Preprint Review Version 1 Preserved in Portico This version is not peer-reviewed

Human-Induced Pluripotent Stem Cell Technology: Toward the Future of Personalized Psychiatry

Version 1 : Received: 13 July 2022 / Approved: 14 July 2022 / Online: 14 July 2022 (11:46:51 CEST)

How to cite: Alciati, A.; Reggiani, A.; Caldirola, D.; Perna, G. Human-Induced Pluripotent Stem Cell Technology: Toward the Future of Personalized Psychiatry. Preprints 2022, 2022070219 (doi: 10.20944/preprints202207.0219.v1). Alciati, A.; Reggiani, A.; Caldirola, D.; Perna, G. Human-Induced Pluripotent Stem Cell Technology: Toward the Future of Personalized Psychiatry. Preprints 2022, 2022070219 (doi: 10.20944/preprints202207.0219.v1).

Abstract

The polygenic and multifactorial nature of many psychiatric disorders has hampered the personalized medicine approach implementation in clinical practice. However, induced pluripotent stem cell (iPSC) technology has emerged as an innovative tool for patient-specific disease modeling to expand the pathophysiology knowledge and treatment perspectives in the last decade. Current technologies enable adult human somatic cell reprogramming into induced pluripotent stem cells (iPSCs) to generate neural cells and direct neural cell conversion to model organisms that exhibit phenotypes close to human diseases, thereby effectively representing relevant aspects of neuropsychiatric disorders. iPSCs reflect patient pathophysiology and pharmacological responsiveness, particularly when cultured under conditions that recapitulate spatial tissue organization in brain organoids. Recently, the application of iPSCs has been frequently associated with gene editing that targets the disease-causing gene to deepen the illness pathophysiology and conduct drug screening. Moreover, gene editing has provided a unique opportunity to repair the putative causative genetic lesions in patient-derived cells. Here, we review the use of iPSC technology to model and potentially treat neuropsychiatric disorders by illustrating the key studies on a series of mental disorders, including schizophrenia, major depression disorder, bipolar disorder, and autism spectrum disorder. The future perspective will involve the development of organ-on-a-chip platforms that control the microenvironmental conditions to reflect individual pathophysiological by adjusting physiochemical parameters according to personal health data. This strategy could open new ways to build a disease model that considers individual variability and tailors personalized treatments.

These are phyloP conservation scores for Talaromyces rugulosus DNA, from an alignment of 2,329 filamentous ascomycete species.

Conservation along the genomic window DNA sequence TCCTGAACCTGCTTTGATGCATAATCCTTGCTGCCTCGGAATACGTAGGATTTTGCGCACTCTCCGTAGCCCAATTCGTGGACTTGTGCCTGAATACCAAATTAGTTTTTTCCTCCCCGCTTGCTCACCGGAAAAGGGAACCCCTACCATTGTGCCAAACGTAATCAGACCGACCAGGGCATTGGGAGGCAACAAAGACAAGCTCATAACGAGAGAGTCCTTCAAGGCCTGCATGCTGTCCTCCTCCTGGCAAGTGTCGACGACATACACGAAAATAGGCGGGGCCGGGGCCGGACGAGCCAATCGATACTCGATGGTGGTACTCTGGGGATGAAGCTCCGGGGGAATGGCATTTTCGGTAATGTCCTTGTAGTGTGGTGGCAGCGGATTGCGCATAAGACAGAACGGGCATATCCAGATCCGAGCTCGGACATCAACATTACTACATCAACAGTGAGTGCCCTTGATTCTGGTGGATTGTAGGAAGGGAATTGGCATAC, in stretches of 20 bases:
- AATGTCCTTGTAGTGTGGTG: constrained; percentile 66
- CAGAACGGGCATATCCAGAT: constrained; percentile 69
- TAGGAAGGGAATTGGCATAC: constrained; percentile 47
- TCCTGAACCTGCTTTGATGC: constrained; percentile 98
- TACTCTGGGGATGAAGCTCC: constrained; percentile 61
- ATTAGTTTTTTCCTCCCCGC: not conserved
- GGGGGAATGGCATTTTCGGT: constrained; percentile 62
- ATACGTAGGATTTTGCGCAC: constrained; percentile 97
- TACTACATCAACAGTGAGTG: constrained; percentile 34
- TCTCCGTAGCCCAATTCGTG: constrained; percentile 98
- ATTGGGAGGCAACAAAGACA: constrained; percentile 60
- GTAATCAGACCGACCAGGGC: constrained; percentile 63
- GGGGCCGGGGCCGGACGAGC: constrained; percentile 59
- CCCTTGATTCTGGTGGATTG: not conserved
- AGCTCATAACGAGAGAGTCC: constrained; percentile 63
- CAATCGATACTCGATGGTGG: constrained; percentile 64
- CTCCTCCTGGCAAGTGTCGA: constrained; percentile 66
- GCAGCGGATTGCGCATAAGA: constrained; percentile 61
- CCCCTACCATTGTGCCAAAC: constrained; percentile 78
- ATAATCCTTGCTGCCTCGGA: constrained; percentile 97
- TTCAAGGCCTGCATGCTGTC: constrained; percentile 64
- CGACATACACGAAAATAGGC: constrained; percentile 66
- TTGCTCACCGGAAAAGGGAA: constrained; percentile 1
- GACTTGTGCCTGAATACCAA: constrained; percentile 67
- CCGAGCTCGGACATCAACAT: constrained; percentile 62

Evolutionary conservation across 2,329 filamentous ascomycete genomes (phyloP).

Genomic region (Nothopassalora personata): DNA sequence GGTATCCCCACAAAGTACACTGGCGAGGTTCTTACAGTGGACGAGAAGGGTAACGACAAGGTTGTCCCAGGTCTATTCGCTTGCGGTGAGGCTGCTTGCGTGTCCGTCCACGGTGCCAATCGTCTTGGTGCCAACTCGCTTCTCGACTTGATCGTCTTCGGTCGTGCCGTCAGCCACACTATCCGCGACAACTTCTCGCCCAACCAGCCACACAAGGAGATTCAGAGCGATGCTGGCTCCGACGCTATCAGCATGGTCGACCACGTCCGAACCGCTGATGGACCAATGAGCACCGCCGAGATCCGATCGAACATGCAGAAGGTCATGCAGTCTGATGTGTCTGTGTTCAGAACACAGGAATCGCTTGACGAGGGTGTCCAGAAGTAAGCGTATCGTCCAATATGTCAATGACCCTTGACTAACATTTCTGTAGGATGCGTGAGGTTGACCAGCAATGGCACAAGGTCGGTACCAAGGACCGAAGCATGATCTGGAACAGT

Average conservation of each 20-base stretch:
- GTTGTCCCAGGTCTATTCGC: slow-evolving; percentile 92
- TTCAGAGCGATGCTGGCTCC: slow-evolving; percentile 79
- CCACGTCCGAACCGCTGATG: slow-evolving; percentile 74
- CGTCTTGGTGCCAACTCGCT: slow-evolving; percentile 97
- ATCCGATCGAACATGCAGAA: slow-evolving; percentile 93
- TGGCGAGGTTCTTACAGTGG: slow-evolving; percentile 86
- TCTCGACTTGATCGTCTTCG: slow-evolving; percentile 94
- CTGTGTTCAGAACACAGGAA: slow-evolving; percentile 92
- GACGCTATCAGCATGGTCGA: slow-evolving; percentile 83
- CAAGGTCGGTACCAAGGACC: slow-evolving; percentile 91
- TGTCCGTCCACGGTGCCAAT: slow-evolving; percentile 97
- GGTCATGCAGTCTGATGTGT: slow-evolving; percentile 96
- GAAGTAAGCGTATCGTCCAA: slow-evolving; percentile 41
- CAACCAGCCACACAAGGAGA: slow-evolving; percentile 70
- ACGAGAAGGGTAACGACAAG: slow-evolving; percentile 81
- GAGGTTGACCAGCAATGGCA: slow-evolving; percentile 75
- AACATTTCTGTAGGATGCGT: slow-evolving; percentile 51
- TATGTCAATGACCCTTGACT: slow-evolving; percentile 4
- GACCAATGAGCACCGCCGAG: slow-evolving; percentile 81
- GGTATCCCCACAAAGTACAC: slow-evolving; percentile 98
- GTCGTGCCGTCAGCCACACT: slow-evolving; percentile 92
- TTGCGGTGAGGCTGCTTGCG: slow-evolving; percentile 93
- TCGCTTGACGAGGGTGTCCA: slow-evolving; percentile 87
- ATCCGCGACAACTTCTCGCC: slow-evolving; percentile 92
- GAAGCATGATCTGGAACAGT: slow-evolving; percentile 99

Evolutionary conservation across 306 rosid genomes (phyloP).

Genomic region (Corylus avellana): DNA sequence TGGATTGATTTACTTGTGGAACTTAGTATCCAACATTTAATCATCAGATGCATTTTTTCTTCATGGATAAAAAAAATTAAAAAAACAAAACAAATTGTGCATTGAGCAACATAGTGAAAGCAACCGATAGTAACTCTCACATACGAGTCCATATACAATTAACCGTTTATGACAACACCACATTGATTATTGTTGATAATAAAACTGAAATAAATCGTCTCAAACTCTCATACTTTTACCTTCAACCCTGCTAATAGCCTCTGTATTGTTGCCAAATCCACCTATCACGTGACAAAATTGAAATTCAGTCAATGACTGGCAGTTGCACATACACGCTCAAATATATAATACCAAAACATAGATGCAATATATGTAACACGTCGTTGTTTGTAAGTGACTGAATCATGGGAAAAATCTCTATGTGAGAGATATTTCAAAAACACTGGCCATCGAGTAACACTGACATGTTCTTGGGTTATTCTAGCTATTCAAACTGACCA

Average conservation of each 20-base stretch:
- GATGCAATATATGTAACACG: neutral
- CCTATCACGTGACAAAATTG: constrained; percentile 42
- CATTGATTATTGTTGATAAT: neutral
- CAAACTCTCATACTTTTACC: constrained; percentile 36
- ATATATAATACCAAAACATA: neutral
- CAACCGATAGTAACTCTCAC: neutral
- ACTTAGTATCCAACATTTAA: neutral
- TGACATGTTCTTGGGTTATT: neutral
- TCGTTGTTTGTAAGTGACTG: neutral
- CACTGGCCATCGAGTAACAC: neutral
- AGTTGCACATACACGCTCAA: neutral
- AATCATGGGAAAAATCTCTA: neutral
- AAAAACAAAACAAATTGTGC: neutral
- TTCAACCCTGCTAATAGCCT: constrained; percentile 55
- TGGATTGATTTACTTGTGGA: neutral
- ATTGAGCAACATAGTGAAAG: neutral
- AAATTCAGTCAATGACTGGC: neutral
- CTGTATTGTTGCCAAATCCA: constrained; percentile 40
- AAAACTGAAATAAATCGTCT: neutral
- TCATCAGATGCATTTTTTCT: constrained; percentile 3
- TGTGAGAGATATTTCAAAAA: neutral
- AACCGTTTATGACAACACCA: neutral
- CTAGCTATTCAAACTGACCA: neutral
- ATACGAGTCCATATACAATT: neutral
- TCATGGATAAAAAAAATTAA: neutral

Keywords

personalized psychiatry; psychiatric disorders; induced pluripotent stem cells; brain organoids

Subject

MEDICINE & PHARMACOLOGY, Psychiatry & Mental Health studies

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